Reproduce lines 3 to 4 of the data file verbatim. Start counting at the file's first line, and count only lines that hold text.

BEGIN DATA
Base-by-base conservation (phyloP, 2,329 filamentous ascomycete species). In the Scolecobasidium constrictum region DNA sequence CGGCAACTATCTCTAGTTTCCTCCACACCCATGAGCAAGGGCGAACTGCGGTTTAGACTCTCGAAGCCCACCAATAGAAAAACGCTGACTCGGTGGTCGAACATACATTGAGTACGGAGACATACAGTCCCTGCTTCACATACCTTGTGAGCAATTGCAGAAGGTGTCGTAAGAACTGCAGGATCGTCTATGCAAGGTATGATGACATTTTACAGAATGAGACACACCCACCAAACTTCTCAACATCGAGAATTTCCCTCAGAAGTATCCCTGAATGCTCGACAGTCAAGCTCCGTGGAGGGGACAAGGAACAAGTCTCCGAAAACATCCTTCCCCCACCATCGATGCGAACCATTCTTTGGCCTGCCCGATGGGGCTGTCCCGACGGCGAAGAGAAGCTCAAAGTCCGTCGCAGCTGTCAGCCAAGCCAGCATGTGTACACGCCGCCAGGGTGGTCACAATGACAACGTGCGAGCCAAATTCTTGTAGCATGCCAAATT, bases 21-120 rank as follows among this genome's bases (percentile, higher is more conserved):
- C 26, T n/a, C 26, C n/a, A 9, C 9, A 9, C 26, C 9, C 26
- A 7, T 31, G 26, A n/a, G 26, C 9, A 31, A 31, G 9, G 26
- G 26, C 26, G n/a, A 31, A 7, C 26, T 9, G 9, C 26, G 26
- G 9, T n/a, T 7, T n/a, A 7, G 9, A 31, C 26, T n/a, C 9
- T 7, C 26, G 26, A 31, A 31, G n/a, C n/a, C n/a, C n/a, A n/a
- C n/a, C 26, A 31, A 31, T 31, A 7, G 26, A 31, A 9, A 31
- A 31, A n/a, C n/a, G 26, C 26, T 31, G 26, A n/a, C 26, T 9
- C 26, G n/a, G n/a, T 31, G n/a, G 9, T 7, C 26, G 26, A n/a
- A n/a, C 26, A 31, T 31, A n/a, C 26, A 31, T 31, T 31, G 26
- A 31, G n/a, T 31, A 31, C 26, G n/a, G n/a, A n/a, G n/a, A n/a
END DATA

- A 7, T 31, G 26, A n/a, G 26, C 9, A 31, A 31, G 9, G 26
- G 26, C 26, G n/a, A 31, A 7, C 26, T 9, G 9, C 26, G 26